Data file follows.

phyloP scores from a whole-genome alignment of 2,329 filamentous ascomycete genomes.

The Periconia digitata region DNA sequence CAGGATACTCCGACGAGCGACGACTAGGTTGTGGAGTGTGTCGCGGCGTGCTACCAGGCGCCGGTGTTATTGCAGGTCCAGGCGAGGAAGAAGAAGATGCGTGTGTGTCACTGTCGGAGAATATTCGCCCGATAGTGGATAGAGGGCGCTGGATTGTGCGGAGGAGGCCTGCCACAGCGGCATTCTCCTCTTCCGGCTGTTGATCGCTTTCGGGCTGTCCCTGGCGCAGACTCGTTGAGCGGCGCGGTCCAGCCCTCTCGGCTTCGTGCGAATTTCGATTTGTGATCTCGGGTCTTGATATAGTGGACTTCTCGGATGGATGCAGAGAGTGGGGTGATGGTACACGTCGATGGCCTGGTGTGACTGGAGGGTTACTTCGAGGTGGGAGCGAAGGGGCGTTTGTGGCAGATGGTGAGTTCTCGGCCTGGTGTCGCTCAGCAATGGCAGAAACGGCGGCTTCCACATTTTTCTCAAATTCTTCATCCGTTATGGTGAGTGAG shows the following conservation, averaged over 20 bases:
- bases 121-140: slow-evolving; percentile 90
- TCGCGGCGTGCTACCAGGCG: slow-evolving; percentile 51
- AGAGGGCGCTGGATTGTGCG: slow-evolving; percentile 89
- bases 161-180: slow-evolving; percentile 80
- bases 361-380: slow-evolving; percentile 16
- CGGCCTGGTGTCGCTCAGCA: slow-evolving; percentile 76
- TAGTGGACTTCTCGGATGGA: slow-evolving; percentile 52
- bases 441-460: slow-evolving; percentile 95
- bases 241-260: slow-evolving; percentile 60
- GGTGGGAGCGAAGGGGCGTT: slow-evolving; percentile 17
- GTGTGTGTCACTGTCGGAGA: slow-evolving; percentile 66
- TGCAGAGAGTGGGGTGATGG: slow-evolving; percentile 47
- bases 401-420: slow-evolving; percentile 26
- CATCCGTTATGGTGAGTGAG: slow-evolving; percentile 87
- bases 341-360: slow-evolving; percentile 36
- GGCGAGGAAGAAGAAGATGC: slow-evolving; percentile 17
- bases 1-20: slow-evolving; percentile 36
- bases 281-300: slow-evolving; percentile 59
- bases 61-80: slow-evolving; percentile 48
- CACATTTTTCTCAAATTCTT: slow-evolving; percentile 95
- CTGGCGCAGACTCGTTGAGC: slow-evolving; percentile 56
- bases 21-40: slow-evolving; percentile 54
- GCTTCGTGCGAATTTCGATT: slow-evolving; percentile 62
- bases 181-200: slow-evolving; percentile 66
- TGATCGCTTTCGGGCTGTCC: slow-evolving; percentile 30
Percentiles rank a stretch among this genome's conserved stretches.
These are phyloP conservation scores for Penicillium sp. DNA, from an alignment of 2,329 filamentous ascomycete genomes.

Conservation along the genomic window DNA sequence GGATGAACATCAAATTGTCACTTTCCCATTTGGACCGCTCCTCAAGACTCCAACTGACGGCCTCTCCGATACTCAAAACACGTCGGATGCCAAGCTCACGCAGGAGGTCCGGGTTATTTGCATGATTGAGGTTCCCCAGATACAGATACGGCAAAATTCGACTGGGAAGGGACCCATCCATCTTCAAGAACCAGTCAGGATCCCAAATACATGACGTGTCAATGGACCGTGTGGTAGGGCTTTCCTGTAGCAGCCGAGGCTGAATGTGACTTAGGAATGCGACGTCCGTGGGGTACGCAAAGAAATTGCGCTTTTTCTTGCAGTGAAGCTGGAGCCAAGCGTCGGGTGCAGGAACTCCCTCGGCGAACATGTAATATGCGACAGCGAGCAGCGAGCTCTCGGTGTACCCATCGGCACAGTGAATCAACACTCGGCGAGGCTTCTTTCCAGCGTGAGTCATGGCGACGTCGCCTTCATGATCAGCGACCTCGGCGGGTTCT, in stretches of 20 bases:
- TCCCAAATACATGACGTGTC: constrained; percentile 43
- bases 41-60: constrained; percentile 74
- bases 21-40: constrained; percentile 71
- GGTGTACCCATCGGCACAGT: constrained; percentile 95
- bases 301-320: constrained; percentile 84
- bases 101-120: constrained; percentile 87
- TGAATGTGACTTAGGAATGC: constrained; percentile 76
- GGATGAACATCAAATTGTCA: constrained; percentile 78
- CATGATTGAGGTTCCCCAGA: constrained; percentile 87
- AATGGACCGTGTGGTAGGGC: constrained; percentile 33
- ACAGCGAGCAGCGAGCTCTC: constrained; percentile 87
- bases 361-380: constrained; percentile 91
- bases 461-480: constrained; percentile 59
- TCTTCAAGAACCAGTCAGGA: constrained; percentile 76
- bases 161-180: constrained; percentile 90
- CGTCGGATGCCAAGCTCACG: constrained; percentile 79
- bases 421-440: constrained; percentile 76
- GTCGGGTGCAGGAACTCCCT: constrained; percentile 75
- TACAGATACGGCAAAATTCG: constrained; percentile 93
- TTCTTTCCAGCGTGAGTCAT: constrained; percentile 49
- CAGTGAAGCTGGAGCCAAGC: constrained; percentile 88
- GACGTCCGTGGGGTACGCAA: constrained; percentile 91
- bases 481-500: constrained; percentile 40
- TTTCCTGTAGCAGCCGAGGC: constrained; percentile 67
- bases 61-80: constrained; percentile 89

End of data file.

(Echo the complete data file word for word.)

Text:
phyloP scores from a whole-genome alignment of 2,329 filamentous ascomycete genomes.

The Periconia digitata region DNA sequence CAGGATACTCCGACGAGCGACGACTAGGTTGTGGAGTGTGTCGCGGCGTGCTACCAGGCGCCGGTGTTATTGCAGGTCCAGGCGAGGAAGAAGAAGATGCGTGTGTGTCACTGTCGGAGAATATTCGCCCGATAGTGGATAGAGGGCGCTGGATTGTGCGGAGGAGGCCTGCCACAGCGGCATTCTCCTCTTCCGGCTGTTGATCGCTTTCGGGCTGTCCCTGGCGCAGACTCGTTGAGCGGCGCGGTCCAGCCCTCTCGGCTTCGTGCGAATTTCGATTTGTGATCTCGGGTCTTGATATAGTGGACTTCTCGGATGGATGCAGAGAGTGGGGTGATGGTACACGTCGATGGCCTGGTGTGACTGGAGGGTTACTTCGAGGTGGGAGCGAAGGGGCGTTTGTGGCAGATGGTGAGTTCTCGGCCTGGTGTCGCTCAGCAATGGCAGAAACGGCGGCTTCCACATTTTTCTCAAATTCTTCATCCGTTATGGTGAGTGAG shows the following conservation, averaged over 20 bases:
- bases 121-140: slow-evolving; percentile 90
- TCGCGGCGTGCTACCAGGCG: slow-evolving; percentile 51
- AGAGGGCGCTGGATTGTGCG: slow-evolving; percentile 89
- bases 161-180: slow-evolving; percentile 80
- bases 361-380: slow-evolving; percentile 16
- CGGCCTGGTGTCGCTCAGCA: slow-evolving; percentile 76
- TAGTGGACTTCTCGGATGGA: slow-evolving; percentile 52
- bases 441-460: slow-evolving; percentile 95
- bases 241-260: slow-evolving; percentile 60
- GGTGGGAGCGAAGGGGCGTT: slow-evolving; percentile 17
- GTGTGTGTCACTGTCGGAGA: slow-evolving; percentile 66
- TGCAGAGAGTGGGGTGATGG: slow-evolving; percentile 47
- bases 401-420: slow-evolving; percentile 26
- CATCCGTTATGGTGAGTGAG: slow-evolving; percentile 87
- bases 341-360: slow-evolving; percentile 36
- GGCGAGGAAGAAGAAGATGC: slow-evolving; percentile 17
- bases 1-20: slow-evolving; percentile 36
- bases 281-300: slow-evolving; percentile 59
- bases 61-80: slow-evolving; percentile 48
- CACATTTTTCTCAAATTCTT: slow-evolving; percentile 95
- CTGGCGCAGACTCGTTGAGC: slow-evolving; percentile 56
- bases 21-40: slow-evolving; percentile 54
- GCTTCGTGCGAATTTCGATT: slow-evolving; percentile 62
- bases 181-200: slow-evolving; percentile 66
- TGATCGCTTTCGGGCTGTCC: slow-evolving; percentile 30
Percentiles rank a stretch among this genome's conserved stretches.
These are phyloP conservation scores for Penicillium sp. DNA, from an alignment of 2,329 filamentous ascomycete genomes.

Conservation along the genomic window DNA sequence GGATGAACATCAAATTGTCACTTTCCCATTTGGACCGCTCCTCAAGACTCCAACTGACGGCCTCTCCGATACTCAAAACACGTCGGATGCCAAGCTCACGCAGGAGGTCCGGGTTATTTGCATGATTGAGGTTCCCCAGATACAGATACGGCAAAATTCGACTGGGAAGGGACCCATCCATCTTCAAGAACCAGTCAGGATCCCAAATACATGACGTGTCAATGGACCGTGTGGTAGGGCTTTCCTGTAGCAGCCGAGGCTGAATGTGACTTAGGAATGCGACGTCCGTGGGGTACGCAAAGAAATTGCGCTTTTTCTTGCAGTGAAGCTGGAGCCAAGCGTCGGGTGCAGGAACTCCCTCGGCGAACATGTAATATGCGACAGCGAGCAGCGAGCTCTCGGTGTACCCATCGGCACAGTGAATCAACACTCGGCGAGGCTTCTTTCCAGCGTGAGTCATGGCGACGTCGCCTTCATGATCAGCGACCTCGGCGGGTTCT, in stretches of 20 bases:
- TCCCAAATACATGACGTGTC: constrained; percentile 43
- bases 41-60: constrained; percentile 74
- bases 21-40: constrained; percentile 71
- GGTGTACCCATCGGCACAGT: constrained; percentile 95
- bases 301-320: constrained; percentile 84
- bases 101-120: constrained; percentile 87
- TGAATGTGACTTAGGAATGC: constrained; percentile 76
- GGATGAACATCAAATTGTCA: constrained; percentile 78
- CATGATTGAGGTTCCCCAGA: constrained; percentile 87
- AATGGACCGTGTGGTAGGGC: constrained; percentile 33
- ACAGCGAGCAGCGAGCTCTC: constrained; percentile 87
- bases 361-380: constrained; percentile 91
- bases 461-480: constrained; percentile 59
- TCTTCAAGAACCAGTCAGGA: constrained; percentile 76
- bases 161-180: constrained; percentile 90
- CGTCGGATGCCAAGCTCACG: constrained; percentile 79
- bases 421-440: constrained; percentile 76
- GTCGGGTGCAGGAACTCCCT: constrained; percentile 75
- TACAGATACGGCAAAATTCG: constrained; percentile 93
- TTCTTTCCAGCGTGAGTCAT: constrained; percentile 49
- CAGTGAAGCTGGAGCCAAGC: constrained; percentile 88
- GACGTCCGTGGGGTACGCAA: constrained; percentile 91
- bases 481-500: constrained; percentile 40
- TTTCCTGTAGCAGCCGAGGC: constrained; percentile 67
- bases 61-80: constrained; percentile 89